Don’t worry, high school was just the pupa stage. We got much better!

Sometimes I like to compare our lifecycle to that of the butterfly. One of the reasons I enjoy this image is that it means that we were only pupa in high school and college, coming out of our pupa in midlife, and we’re now moving into our full butterfly stage, as free and beautiful as we will ever be! One thing is for sure, we are just about as authentic as we are ever going to be now.

I find that transcendent…

Such a refreshing perspective!
“I had to go through so much just to be here now.
That makes me feel so proud of myself!
I can’t believe I made it so far!”

Postscript: Perhaps death is such a relief because there is truly nothing else to go wrong.

The worst case scenario just arrived!

Aging & Accepting New Limits…

I am ever amazed at the distance between knowing how much my health has changed and accepting those new limits. In the past seven years I have gone from a healthy 60-year-old to one who needs supplemental oxygen to breath and help with balance and stability while walking. My highest priority now is to not fall again and suffer another head injury. I’ve already had one traumatic brain injury and several serious concussions.

Acceptance releases everything to be what it already is.

On my birthday this year I learned in no uncertain terms that I cannot walk more than a few blocks, and that is with balance assistance at all times. I have been an avid walker my whole life. I would love to know how many miles I have walked in my 65+ years. I was inspired by Thoreau’s essay on “The fine art of sauntering.”

Walking was always my best way to contemplate my doubts and troubles. If I was upset I would go for a long walk along the Big Thompson River in Loveland, or around my neighborhood in Fort Collins. There I worked things out in my mind.

This is not an option now. I fell down in my garden a couple years ago and split my upper lip badly. Even short walks are out of the question, even if Mike is there to help. I am depressed and frustrated with this change in my lifestyle, and acceptance has never been my forte. I am one stubborn person!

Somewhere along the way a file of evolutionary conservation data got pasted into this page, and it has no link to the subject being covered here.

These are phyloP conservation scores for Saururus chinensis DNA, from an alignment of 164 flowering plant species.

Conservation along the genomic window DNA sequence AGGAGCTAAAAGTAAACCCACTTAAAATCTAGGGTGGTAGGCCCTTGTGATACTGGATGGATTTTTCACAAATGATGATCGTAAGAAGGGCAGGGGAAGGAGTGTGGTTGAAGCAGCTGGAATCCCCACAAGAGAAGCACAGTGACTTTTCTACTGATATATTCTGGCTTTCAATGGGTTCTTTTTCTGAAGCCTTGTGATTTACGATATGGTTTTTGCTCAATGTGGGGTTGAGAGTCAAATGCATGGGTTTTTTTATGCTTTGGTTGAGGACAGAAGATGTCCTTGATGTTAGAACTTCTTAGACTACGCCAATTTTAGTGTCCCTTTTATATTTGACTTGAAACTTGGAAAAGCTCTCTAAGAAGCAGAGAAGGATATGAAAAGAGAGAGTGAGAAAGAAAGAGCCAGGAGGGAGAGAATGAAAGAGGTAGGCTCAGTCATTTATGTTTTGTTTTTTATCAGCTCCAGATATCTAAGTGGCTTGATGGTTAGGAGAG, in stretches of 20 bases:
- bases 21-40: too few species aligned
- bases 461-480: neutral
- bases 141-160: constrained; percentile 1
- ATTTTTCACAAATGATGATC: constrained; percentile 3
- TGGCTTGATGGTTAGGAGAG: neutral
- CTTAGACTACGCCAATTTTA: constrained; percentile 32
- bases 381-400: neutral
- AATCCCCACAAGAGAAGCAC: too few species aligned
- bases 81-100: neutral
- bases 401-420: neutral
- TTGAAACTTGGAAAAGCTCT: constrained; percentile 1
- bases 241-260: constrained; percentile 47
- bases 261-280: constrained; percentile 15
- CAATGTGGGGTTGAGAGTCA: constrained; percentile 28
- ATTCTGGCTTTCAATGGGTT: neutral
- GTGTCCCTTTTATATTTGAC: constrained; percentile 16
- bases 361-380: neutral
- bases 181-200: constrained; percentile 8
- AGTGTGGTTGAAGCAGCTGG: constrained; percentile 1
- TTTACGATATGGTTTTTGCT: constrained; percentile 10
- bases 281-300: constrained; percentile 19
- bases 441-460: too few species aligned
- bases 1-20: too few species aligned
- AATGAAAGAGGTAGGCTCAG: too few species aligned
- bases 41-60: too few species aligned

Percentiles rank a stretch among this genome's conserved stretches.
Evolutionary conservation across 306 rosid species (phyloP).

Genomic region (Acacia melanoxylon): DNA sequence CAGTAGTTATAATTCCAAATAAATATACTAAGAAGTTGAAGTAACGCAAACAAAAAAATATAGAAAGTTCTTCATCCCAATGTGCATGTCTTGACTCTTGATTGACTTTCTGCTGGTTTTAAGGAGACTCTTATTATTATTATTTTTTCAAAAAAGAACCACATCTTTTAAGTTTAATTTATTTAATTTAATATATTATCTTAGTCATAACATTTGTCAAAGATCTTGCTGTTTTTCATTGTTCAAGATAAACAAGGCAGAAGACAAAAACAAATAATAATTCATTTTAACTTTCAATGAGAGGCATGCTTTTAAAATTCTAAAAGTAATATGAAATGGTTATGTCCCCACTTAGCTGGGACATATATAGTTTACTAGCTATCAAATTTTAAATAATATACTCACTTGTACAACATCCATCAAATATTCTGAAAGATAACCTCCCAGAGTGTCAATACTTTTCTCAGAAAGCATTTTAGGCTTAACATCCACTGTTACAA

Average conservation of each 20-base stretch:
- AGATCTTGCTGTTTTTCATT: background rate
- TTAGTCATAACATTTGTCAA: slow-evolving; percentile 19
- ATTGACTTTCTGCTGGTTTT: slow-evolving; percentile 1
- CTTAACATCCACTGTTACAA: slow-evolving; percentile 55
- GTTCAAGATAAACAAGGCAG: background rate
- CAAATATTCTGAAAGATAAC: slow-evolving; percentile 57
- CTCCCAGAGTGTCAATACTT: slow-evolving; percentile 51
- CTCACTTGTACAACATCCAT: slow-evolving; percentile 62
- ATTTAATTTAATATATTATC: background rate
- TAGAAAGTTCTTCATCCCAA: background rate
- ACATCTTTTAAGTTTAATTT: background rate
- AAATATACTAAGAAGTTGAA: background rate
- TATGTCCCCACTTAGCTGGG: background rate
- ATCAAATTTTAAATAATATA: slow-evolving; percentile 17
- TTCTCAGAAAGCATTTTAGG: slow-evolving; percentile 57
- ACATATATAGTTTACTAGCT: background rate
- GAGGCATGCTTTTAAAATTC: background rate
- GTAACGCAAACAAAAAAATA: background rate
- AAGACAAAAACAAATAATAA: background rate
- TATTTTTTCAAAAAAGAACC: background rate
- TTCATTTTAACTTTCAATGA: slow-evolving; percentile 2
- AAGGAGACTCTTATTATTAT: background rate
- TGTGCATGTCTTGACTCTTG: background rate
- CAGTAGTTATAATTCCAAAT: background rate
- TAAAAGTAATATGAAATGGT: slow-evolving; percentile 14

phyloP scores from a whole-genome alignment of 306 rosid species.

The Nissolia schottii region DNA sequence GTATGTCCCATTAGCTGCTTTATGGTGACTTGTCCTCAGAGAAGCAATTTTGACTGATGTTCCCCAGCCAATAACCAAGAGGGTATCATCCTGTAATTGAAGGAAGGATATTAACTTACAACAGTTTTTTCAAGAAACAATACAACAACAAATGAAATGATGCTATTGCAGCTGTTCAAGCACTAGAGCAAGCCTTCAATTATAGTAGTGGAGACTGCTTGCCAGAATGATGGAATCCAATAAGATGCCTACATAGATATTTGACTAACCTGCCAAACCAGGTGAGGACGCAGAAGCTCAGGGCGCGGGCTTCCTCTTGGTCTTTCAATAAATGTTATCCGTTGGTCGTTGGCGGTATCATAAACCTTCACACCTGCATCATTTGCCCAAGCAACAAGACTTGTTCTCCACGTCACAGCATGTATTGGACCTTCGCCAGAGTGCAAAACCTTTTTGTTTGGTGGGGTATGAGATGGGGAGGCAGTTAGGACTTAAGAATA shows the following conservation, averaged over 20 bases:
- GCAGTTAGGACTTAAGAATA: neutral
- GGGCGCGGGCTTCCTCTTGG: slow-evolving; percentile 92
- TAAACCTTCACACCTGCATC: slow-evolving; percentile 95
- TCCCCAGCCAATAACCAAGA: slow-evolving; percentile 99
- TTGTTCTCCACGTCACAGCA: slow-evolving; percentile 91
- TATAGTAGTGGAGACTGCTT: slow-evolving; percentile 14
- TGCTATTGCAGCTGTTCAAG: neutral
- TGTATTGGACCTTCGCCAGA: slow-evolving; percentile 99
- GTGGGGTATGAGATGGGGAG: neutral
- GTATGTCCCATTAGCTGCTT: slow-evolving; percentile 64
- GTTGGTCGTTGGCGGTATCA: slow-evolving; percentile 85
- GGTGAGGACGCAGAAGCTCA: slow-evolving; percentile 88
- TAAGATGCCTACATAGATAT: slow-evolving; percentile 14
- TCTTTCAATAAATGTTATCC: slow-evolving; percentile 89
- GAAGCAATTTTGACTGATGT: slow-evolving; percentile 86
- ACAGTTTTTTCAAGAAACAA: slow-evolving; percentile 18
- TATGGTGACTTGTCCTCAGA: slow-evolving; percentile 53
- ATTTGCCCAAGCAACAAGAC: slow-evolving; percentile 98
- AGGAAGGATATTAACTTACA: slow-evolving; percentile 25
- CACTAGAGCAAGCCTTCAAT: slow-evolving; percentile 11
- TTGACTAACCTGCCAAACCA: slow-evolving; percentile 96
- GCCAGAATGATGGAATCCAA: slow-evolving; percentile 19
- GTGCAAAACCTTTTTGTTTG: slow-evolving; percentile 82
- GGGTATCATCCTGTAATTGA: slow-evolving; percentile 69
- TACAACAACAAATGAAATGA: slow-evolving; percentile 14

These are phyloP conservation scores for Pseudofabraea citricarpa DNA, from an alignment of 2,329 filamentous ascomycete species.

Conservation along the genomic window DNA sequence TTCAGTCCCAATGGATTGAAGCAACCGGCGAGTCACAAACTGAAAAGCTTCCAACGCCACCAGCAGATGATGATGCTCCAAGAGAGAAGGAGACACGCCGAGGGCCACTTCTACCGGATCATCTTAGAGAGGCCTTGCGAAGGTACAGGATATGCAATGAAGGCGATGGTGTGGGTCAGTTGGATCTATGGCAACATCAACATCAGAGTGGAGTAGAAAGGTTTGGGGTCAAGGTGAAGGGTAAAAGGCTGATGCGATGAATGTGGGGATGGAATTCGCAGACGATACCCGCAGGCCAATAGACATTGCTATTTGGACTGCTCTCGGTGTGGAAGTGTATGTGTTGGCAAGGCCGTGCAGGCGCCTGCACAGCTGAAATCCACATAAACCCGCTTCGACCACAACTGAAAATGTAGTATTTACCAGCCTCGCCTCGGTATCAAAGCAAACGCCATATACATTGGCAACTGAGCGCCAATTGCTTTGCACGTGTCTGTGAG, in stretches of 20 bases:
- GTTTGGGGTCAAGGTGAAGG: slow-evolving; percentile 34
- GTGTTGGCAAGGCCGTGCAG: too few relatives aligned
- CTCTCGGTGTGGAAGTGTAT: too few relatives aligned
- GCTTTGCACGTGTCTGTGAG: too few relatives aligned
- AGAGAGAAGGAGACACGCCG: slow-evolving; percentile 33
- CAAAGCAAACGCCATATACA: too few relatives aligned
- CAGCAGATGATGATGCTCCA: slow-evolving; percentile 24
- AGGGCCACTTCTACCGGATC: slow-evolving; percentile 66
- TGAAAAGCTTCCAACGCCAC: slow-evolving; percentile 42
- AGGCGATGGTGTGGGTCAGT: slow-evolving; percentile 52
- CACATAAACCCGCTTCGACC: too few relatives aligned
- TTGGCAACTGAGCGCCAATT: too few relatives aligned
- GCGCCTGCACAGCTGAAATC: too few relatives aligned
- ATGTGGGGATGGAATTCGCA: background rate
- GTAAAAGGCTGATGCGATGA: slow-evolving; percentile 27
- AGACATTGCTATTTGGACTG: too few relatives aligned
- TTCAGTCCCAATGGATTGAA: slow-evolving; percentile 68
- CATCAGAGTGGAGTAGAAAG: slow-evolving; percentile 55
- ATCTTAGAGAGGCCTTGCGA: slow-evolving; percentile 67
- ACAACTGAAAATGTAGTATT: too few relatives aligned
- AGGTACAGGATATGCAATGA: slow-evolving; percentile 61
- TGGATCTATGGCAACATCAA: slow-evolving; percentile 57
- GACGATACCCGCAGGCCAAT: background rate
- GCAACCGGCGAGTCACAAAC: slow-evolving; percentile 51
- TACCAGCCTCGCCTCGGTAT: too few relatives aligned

However, I heard something the other day which stuck with me. It was about how we may decide to focus and go deeper into our spirituality when our physical abilities wane. This has already happened to some extent, because I’m that kind of person and I am stuck inside most of the time.

Luckily I have a phenomenal view from my bed, an 180 degree view of the Sangre de Cristos!

OK, I guess I can live with this.

Could I have insulin resistance? What is that?

Now that I am convinced that I am going to survive my most recent health emergency, a terrible case of anemia (I needed five iron infusions(!), I have decided to make an all-out effort to improve my health. BTW, I believe my anemia was cause by my statin drug. This is a rare side-effect of statins. As far as anemia goes, if you should notice an alarming amount of hair in your shower drain and a sudden, extreme loss of energy, get a blood test…now!

So I noticed an ad for GOLO.com, a supplement that promises weight loss for so many of us who are older, overweight and “insulin resistant.” Then I got to thinking, what’s that? Here’s what I found on a few medical sites:

The two main factors that seem to contribute to insulin resistance are excess body fat, especially around your belly, and a lack of physical activity. People who have prediabetes, Type 1 and Type 2 diabetes usually have some level of insulin resistance.

  • Insulin resistance happens when the body doesn’t respond appropriately to insulin, leading to high blood sugar levels.
  • Insulin resistance can lead to chronic health conditions like diabetes, coronary artery disease, and metabolic syndrome, but it does not always cause symptoms.
  • Insulin resistance is reversible with exercise, diet, weight loss, and, if needed, medications.

Insulin resistance increases your risk of developing diabetes. You could be insulin resistant for years without knowing it. This condition typically does not trigger any noticeable symptoms, so it’s important to have a doctor regularly check your blood glucose levels.

Wow, this sounds serious. So I ordered the “release” supplement from GOLO and started taking it as directed. In the meantime I learned there are many different supplements that may increase insulin sensitivity, but chromium, berberine, magnesium, and resveratrol are backed by the most consistent evidence.